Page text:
One reason the talks in July stalled is because many Republican senators refused to rally around a $1 trillion bill McConnell had tried to advance, weakening the Kentucky Republican’s hand in talks. He instead deferred to the White House to try and broker a deal with Pelosi, but that didn’t advance even to a formal proposal. Before Thursday’s vote, it appeared that a large number of Senate Republicans were reluctant to spend any more money following Congress’s approval of an unprecedented $3 trillion in emergency aid this Spring. But McConnell kept working on a bill as a way to balance the needs of a half-dozen vulnerable GOP incumbents who were eager to vote on new aid for their constituents as they campaign for re-election.

Democrats contended that the Senate GOP legislation, written without any Democratic input, was designed to fail and intended only to give Republicans cover for inaction. Republicans argued Democrats were refusing to agree to any new relief because they didn’t want to help President Trump or bolster the fragile economic recovery ahead of the election.

“Working families have suffered and waited and wondered whether Washington Democrats really care more about hurting President Trump than helping them through this crisis,” McConnell said on the Senate floor ahead of the vote.

McConnell also expressed indignation about a comment made Wednesday by Senate Minority Leader Charles E. Schumer (D-N.Y.), who said that “Republicans are the enemy of the good” when asked whether Democrats had allowed the perfect to become the enemy of the good in coronavirus talks.

“The Americans we represent, however they vote, know that Republicans aren’t our enemies, and Democrats aren’t our enemies,” McConnell said. “The coronavirus is the enemy.”

In his own floor remarks, Schumer kept up his attacks on the GOP legislation and on McConnell, whom he has labeled the “Secretary of Cynicism.” Schumer noted that Republicans waited months to try to restart negotiations after House Democrats passed a sweeping $3.4 trillion bill in May that included generous new benefits for individuals and money for testing and vaccines.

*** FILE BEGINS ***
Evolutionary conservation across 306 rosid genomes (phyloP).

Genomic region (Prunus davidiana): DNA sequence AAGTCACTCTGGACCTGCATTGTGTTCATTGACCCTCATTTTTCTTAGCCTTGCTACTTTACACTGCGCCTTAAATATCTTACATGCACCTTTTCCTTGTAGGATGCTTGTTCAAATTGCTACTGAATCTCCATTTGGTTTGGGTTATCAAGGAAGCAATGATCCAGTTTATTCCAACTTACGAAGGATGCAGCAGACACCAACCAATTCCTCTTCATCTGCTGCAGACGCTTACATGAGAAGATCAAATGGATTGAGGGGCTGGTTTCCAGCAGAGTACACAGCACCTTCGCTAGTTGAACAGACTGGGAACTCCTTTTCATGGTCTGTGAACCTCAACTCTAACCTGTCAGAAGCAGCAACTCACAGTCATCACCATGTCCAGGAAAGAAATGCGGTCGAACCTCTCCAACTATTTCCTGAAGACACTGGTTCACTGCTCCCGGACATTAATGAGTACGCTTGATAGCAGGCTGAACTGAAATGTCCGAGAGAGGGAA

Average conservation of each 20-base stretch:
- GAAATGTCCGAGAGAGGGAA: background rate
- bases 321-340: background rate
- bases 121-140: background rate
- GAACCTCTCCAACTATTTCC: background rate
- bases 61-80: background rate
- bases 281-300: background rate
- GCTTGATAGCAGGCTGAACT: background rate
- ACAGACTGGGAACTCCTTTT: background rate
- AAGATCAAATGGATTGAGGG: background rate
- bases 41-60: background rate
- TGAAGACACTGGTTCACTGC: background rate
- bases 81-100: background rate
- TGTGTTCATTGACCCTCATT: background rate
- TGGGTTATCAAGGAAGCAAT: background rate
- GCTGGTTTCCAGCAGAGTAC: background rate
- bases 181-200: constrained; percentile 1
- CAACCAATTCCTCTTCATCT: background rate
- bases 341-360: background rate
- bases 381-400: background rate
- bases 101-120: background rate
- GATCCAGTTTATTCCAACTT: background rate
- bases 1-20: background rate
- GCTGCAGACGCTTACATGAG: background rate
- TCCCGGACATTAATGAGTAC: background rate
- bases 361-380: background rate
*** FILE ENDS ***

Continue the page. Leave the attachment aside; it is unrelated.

“Republicans dithered and delayed. They pushed their chips in with President Trump’s lot and hoped the virus would miraculously disappear and everything would be all better,” Schumer said.

Schumer said the bill defeated Thursday was “a fairly transparent attempt to show the Republicans are doing something when, in fact, they want to do nothing in reality.”

Nevertheless both Pelosi and Schumer held out hopes that failure of the bill would be followed by a new round of bipartisan negotiations — despite absence of any signs that that is happening.

“I still have some hope once this bill is defeated, if past is prologue, there’s actually a significant chance that the public heat on many Republican senators as they go back home will have them come to their senses, and they’ll start negotiating with us in a serious way,” Schumer said.

Congress does need to take some action this month, to avert a government shutdown when agency-wide funding expires at the end of the fiscal year on Sept. 30. Lawmakers are in talks on a short-term spending bill that would extend government spending at existing levels through the election, although they have not yet agreed on how long it will last.

In the absence of new bipartisan talks on a coronavirus relief bill, some senators and aides speculated this week that Congress will move quickly to pass the short-term “continuing resolution” and then adjourn so lawmakers can return home to campaign for re-election.